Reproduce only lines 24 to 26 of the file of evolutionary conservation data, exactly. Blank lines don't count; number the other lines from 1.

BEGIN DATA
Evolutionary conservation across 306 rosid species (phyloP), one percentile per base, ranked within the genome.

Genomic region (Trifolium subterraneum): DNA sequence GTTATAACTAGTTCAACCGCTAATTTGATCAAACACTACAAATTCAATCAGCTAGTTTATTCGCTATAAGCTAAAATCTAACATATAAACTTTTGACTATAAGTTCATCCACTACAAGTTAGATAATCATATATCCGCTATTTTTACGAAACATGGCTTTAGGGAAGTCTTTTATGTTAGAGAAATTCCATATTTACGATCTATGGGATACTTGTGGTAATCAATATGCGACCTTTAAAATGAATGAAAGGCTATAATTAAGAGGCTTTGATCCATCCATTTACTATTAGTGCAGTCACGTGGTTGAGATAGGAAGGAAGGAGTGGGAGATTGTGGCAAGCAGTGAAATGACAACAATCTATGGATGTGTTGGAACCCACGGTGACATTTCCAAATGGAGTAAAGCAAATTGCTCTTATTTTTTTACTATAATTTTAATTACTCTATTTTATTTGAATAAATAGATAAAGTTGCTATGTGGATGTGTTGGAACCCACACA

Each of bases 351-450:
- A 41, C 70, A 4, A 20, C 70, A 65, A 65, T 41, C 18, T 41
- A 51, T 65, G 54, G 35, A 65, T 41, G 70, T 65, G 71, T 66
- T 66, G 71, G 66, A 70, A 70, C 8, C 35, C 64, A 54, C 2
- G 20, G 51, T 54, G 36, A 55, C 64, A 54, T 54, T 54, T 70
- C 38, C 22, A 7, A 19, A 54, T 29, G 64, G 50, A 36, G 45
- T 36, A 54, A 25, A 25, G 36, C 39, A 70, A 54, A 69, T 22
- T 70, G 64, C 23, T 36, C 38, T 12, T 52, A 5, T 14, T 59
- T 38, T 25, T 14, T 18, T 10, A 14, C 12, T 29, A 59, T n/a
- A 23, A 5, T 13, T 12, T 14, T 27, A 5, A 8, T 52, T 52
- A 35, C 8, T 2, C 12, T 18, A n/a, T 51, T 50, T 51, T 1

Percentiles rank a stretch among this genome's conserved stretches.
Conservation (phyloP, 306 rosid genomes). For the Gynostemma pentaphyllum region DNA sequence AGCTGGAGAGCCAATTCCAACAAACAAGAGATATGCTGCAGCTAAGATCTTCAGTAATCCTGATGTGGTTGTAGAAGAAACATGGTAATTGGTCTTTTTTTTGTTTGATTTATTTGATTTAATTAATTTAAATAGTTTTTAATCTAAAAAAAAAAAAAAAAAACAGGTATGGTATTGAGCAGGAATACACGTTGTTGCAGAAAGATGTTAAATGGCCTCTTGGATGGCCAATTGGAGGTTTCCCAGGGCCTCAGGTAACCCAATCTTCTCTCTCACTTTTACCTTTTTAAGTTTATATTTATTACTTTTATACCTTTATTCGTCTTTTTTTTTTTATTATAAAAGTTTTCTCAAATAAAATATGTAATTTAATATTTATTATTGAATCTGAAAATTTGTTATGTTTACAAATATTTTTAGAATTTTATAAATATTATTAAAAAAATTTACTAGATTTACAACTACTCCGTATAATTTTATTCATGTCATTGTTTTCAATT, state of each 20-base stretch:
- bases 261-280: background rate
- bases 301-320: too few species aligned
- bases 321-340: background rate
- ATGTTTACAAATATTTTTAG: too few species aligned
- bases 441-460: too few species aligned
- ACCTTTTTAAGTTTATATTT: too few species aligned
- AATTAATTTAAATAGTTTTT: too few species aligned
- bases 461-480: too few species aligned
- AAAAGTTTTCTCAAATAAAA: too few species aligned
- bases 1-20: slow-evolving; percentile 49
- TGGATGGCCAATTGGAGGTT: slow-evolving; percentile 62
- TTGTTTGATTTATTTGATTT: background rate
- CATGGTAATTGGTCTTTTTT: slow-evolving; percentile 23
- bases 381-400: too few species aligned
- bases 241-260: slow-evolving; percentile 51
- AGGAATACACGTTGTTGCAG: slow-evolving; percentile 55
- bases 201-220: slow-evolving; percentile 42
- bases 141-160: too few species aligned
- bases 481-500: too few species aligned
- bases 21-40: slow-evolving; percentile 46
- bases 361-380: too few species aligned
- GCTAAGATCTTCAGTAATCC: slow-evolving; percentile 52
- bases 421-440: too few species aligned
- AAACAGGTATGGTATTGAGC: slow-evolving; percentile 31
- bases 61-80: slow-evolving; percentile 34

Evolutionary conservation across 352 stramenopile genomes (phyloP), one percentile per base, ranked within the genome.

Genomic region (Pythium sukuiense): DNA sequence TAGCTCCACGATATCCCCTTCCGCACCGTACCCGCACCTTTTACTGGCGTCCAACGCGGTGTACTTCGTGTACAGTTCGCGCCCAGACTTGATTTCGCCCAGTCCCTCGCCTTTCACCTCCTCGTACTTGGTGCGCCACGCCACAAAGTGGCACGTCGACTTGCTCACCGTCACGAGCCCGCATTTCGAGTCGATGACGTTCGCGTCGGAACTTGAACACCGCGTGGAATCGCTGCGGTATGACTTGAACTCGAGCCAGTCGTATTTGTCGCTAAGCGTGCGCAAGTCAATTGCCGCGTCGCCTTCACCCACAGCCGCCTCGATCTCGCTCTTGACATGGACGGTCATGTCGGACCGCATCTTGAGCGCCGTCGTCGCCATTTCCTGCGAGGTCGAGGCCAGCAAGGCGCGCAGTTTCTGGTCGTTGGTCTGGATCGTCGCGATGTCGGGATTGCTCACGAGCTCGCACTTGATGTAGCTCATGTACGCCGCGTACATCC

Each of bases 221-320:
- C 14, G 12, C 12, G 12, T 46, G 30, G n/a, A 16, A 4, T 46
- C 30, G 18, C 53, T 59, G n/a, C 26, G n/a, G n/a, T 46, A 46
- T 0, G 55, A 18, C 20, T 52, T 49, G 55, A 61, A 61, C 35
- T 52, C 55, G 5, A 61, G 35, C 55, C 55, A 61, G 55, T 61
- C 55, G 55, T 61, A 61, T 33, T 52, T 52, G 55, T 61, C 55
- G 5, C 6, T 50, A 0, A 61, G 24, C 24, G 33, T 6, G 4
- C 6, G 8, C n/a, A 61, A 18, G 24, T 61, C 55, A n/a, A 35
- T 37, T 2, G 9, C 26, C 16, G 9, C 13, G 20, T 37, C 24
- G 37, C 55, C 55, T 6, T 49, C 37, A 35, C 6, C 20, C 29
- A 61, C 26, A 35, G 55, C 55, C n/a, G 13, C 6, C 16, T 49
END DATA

- AAAAGTTTTCTCAAATAAAA: too few species aligned
- bases 1-20: slow-evolving; percentile 49
- TGGATGGCCAATTGGAGGTT: slow-evolving; percentile 62